Liberals believe that just because I’m white and have been moderately successful it’s because of my “white privilege”. So let me set the record straight. This is my story of “white privilege”.


I was born on a military base, the first son of a career enlisted soldier and an Austrian “war bride”. No silver spoon for this boy. I remember a regular diet of horse meat because it was cheap, and potatoes, because they were plentiful. By example, my parents taught me to be frugal, to work hard and to save money. They worked hard and scrimped and saved enough to buy a modest house when my father retired from the Army. By that time I was in high school. That’s when I got my first job at age 16. Amazingly I didn’t start at the top with a car, stock options and expense account. It was menial work. I rode my bike to work. Conditions probably wouldn’t meet OHSA standards today. Minimum wage- forget about it. And when not studying or working at my “regular” job I mowed lawns and shoveled snow.


As I worked, I saved because I wanted to go to college. No loans or grants from the government. No private school with fraternity brothers for me. No checks from mom and dad, although they did let me live at home in exchange for doing chores and paying a modest rent. I worked my way through college. I earned enough money to buy a car that might have done 55MPH downhill with a tail wind but it was enough to get me to and from school. I continued to save when I could and be miserly with my spending when necessary.


While at college I joined the ROTC (Reserve Officer Training Corps). If you want to enjoy “privilege” try walking through a State University campus in a military uniform during an unpopular war.


I met my wife while in college. She went to work right after high school and was living at home. Her father was a railroader and her mother “baby-sat”. This being before the days of government controlled day care. Marrying in to wealth wasn’t to be. We wanted to get married but we opted to wait until I was done with school and my military obligation.


When we did marry, my school was paid for, I owned a pickup that looked like it had been beat with a sledge hammer and I owed the bank $00.01 when they closed my account. We bought a house using the money my wife saved for a down payment and my job prospects. My first job in the private sector was not what I expected. There was a recession. Jobs in my field for inexperienced folks just weren’t there. As one employer told me “I can hire a person with ten years of experience or someone with little experience for the same salary. Which would you choose?” So I took what I could get to keep the house and pay the bills. As things got better I steadily improved my job positions and income; relocating, working and saving all the way.


Eventually we had two boys. More bills, more responsibility and more work. Then there was an opportunity. It would require a leap of faith and moving halfway around the world. I got a job offer from the Arabian American Oil Company (ARAMCO). It was good money and decent benefits. I could either go alone or take my young family with me. Or I could pass. We decided the risk was worth the benefits and we all moved to Saudi Arabia just as Iran and Iraq had their war next door. The money was good and the high life was enticing but we continued to live modestly, saved and invested our money. We could still be there but as the boys were reaching school age we opted to return to the USA.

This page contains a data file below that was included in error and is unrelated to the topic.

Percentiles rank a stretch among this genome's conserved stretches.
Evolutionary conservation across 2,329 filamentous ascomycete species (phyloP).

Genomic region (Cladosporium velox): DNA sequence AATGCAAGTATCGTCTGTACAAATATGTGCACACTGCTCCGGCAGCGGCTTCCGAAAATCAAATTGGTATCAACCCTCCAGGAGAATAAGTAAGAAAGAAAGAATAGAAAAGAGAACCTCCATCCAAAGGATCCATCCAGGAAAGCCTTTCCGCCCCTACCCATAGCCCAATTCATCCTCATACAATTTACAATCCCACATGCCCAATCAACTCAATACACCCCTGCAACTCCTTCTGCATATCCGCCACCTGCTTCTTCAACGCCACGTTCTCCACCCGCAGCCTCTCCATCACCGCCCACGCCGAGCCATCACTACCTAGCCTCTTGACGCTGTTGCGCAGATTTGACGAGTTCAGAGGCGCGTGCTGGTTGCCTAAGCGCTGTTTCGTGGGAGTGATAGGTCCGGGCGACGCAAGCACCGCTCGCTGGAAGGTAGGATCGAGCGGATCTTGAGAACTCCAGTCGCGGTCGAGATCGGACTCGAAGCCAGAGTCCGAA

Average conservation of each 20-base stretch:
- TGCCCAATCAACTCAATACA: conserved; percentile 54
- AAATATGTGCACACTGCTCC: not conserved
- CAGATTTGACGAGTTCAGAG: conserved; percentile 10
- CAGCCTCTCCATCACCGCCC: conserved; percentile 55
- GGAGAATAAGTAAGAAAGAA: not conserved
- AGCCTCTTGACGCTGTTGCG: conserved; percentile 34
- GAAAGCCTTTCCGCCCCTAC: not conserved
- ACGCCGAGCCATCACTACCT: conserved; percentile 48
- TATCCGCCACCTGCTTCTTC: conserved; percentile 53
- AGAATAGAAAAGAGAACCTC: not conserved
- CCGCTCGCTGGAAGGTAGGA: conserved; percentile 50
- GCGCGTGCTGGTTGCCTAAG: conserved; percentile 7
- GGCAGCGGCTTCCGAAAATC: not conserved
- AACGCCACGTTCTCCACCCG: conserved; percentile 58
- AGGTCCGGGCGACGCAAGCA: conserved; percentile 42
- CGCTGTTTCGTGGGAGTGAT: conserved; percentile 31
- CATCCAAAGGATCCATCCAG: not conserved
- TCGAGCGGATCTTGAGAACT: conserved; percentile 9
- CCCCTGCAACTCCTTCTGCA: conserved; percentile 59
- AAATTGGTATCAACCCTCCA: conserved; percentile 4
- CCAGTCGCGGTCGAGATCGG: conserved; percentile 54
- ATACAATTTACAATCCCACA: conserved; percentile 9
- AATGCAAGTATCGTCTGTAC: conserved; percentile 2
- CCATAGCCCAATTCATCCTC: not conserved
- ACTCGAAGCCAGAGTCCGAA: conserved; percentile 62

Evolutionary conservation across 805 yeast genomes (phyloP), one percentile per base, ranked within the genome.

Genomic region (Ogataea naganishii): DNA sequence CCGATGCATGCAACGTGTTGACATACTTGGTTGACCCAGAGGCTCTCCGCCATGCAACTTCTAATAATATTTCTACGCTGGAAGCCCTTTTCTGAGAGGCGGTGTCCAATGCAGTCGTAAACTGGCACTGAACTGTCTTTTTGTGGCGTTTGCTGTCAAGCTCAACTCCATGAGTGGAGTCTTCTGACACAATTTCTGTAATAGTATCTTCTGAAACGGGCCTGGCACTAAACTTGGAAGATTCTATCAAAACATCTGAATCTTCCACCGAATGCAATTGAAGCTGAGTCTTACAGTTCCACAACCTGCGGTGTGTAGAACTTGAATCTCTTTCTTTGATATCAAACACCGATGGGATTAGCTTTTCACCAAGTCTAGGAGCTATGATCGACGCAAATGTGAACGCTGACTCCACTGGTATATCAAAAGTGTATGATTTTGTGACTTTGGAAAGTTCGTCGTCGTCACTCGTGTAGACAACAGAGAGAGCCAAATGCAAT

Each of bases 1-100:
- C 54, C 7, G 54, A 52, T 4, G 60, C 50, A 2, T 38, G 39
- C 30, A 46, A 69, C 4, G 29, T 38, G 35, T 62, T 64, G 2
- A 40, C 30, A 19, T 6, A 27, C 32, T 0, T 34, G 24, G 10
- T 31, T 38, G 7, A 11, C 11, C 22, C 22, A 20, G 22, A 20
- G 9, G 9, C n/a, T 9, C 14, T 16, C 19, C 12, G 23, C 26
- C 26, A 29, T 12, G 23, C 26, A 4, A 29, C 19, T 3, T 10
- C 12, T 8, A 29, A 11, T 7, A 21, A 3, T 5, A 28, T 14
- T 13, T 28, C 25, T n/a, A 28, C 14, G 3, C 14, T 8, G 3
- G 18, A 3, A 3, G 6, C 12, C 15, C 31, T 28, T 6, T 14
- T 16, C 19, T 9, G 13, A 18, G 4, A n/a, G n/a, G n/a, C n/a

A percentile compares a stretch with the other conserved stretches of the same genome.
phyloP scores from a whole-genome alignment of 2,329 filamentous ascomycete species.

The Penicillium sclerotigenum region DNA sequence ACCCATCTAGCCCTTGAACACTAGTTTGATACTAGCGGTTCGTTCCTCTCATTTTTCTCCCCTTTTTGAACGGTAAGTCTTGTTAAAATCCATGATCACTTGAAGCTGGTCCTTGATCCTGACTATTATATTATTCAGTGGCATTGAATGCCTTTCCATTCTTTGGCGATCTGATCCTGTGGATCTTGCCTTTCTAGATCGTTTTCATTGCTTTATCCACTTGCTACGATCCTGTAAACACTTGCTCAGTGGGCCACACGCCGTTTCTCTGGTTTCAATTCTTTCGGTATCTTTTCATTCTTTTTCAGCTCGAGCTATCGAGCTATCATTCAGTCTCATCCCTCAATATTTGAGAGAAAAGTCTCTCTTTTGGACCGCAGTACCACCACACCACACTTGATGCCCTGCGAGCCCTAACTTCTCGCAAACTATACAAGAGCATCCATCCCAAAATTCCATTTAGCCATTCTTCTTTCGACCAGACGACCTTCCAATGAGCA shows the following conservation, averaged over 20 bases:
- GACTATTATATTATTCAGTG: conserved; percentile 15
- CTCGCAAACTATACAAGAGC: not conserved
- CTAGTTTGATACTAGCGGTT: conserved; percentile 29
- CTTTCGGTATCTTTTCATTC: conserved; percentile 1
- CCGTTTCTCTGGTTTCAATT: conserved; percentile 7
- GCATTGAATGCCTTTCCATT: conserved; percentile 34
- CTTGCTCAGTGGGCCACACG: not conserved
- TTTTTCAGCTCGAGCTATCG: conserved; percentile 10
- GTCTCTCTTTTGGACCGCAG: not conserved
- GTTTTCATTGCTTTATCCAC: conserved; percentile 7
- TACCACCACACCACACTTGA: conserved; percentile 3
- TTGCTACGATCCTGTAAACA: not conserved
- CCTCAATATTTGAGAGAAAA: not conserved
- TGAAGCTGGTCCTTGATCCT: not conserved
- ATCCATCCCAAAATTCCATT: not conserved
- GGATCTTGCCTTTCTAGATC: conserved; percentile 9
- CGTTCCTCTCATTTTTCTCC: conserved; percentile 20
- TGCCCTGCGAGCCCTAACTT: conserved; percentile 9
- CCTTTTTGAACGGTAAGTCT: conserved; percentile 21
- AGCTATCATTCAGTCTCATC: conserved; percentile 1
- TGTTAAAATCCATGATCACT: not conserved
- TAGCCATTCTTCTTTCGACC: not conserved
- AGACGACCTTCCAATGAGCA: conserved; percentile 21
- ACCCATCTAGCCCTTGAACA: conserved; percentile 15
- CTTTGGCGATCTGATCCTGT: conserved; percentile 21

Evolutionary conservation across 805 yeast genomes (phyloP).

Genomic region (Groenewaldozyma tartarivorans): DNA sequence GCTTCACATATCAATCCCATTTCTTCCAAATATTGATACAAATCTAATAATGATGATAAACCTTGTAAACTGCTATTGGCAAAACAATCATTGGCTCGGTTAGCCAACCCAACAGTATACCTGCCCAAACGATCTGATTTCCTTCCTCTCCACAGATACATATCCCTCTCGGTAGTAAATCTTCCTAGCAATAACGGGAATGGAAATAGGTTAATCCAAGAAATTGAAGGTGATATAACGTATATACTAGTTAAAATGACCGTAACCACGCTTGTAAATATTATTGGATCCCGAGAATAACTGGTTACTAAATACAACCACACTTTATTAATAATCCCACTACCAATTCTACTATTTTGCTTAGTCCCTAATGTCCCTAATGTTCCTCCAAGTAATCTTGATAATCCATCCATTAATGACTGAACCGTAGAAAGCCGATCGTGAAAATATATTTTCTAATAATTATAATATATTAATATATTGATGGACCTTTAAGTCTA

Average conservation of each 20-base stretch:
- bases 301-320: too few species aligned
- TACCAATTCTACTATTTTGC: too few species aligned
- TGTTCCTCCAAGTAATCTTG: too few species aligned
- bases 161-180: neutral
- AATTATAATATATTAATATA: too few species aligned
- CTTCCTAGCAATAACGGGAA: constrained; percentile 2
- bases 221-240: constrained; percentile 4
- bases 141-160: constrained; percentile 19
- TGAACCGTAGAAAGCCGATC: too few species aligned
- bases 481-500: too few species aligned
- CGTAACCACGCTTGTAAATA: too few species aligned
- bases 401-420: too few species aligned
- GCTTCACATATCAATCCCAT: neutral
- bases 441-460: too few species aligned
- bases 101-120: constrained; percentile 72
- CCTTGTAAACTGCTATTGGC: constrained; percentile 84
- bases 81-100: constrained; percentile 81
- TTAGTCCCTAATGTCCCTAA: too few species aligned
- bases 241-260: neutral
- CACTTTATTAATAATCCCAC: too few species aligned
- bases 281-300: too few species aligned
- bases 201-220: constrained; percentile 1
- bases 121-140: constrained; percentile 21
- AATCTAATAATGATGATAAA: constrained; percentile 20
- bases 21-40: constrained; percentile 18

After two years of watching management screw-ups I decide that, using some of our savings, I would start my own business. I never worked harder for a more demanding boss in my life. At the same time my wife was getting her nursing degree and the boys were in those wonderful teen years. I can’t recall sleeping more than five hours a night during that period. The business was a modest success and it brought an offer to join another company. I took the offer but kept my business on a slow simmer just in case- for ten years.


By the time I retired in my mid-sixties, my wife had also retired; the boys were husbands and fathers, the house was paid for and we were debt free. Now the money we worked so hard for is working to support us in our golden years.


I’ve had the privilege of coming from a family of modest means.

I’ve had the privilege of being ridiculed and spit upon.

I’ve had the privilege of taking work that was beneath my education and experience.

I’ve had the privilege of living on a budget, worrying about how we were going to pay bills.

I’ve had the privilege of growing up without smart phones, the internet and social media.

I’ve had the privilege of working 50-60 hours a week for everything I own.


If privilege means working hard, making (mostly) right decisions, taking calculated risks, saving and investing wisely then by God I am privileged. I worked hard and sacrificed for that privilege and no latte sipping pajama boy or screaming bitch is going to take it from me. It’s mine and I own it.


Written by Guest Author

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